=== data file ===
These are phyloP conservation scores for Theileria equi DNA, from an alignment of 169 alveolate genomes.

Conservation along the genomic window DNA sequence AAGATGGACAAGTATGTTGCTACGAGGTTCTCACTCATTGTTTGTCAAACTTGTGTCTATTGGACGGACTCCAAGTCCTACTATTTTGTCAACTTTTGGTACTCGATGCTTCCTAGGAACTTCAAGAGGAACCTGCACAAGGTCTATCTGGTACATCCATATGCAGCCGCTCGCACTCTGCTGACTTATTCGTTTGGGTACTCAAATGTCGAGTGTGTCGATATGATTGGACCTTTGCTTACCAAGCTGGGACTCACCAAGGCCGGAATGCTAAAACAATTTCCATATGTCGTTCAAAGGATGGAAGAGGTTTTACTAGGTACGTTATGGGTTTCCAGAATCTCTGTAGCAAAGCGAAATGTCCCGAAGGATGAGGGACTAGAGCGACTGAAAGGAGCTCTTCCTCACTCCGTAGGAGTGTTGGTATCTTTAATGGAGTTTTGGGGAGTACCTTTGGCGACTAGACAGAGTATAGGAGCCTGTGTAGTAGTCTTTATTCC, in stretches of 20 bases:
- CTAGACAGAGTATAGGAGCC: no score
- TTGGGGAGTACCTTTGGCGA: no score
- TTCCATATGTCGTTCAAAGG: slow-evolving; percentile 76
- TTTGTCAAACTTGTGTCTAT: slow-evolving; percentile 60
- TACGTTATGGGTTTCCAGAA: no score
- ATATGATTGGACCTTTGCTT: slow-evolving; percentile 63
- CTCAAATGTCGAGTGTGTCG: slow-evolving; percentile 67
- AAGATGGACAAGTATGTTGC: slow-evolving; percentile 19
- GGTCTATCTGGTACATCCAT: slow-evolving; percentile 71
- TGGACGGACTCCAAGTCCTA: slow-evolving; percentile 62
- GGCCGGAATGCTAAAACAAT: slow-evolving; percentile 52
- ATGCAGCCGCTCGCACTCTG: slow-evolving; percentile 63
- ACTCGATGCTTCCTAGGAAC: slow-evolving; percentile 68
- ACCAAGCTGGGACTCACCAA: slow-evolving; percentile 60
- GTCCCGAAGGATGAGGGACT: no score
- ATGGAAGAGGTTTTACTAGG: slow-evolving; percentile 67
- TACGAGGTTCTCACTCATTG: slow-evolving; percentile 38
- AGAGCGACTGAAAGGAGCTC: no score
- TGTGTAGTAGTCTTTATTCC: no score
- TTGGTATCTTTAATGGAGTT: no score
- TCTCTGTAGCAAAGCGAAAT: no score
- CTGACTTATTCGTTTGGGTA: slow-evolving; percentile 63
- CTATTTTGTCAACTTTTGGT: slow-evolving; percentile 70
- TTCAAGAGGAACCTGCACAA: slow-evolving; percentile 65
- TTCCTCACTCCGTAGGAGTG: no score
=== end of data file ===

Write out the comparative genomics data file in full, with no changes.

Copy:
These are phyloP conservation scores for Theileria equi DNA, from an alignment of 169 alveolate genomes.

Conservation along the genomic window DNA sequence AAGATGGACAAGTATGTTGCTACGAGGTTCTCACTCATTGTTTGTCAAACTTGTGTCTATTGGACGGACTCCAAGTCCTACTATTTTGTCAACTTTTGGTACTCGATGCTTCCTAGGAACTTCAAGAGGAACCTGCACAAGGTCTATCTGGTACATCCATATGCAGCCGCTCGCACTCTGCTGACTTATTCGTTTGGGTACTCAAATGTCGAGTGTGTCGATATGATTGGACCTTTGCTTACCAAGCTGGGACTCACCAAGGCCGGAATGCTAAAACAATTTCCATATGTCGTTCAAAGGATGGAAGAGGTTTTACTAGGTACGTTATGGGTTTCCAGAATCTCTGTAGCAAAGCGAAATGTCCCGAAGGATGAGGGACTAGAGCGACTGAAAGGAGCTCTTCCTCACTCCGTAGGAGTGTTGGTATCTTTAATGGAGTTTTGGGGAGTACCTTTGGCGACTAGACAGAGTATAGGAGCCTGTGTAGTAGTCTTTATTCC, in stretches of 20 bases:
- CTAGACAGAGTATAGGAGCC: no score
- TTGGGGAGTACCTTTGGCGA: no score
- TTCCATATGTCGTTCAAAGG: slow-evolving; percentile 76
- TTTGTCAAACTTGTGTCTAT: slow-evolving; percentile 60
- TACGTTATGGGTTTCCAGAA: no score
- ATATGATTGGACCTTTGCTT: slow-evolving; percentile 63
- CTCAAATGTCGAGTGTGTCG: slow-evolving; percentile 67
- AAGATGGACAAGTATGTTGC: slow-evolving; percentile 19
- GGTCTATCTGGTACATCCAT: slow-evolving; percentile 71
- TGGACGGACTCCAAGTCCTA: slow-evolving; percentile 62
- GGCCGGAATGCTAAAACAAT: slow-evolving; percentile 52
- ATGCAGCCGCTCGCACTCTG: slow-evolving; percentile 63
- ACTCGATGCTTCCTAGGAAC: slow-evolving; percentile 68
- ACCAAGCTGGGACTCACCAA: slow-evolving; percentile 60
- GTCCCGAAGGATGAGGGACT: no score
- ATGGAAGAGGTTTTACTAGG: slow-evolving; percentile 67
- TACGAGGTTCTCACTCATTG: slow-evolving; percentile 38
- AGAGCGACTGAAAGGAGCTC: no score
- TGTGTAGTAGTCTTTATTCC: no score
- TTGGTATCTTTAATGGAGTT: no score
- TCTCTGTAGCAAAGCGAAAT: no score
- CTGACTTATTCGTTTGGGTA: slow-evolving; percentile 63
- CTATTTTGTCAACTTTTGGT: slow-evolving; percentile 70
- TTCAAGAGGAACCTGCACAA: slow-evolving; percentile 65
- TTCCTCACTCCGTAGGAGTG: no score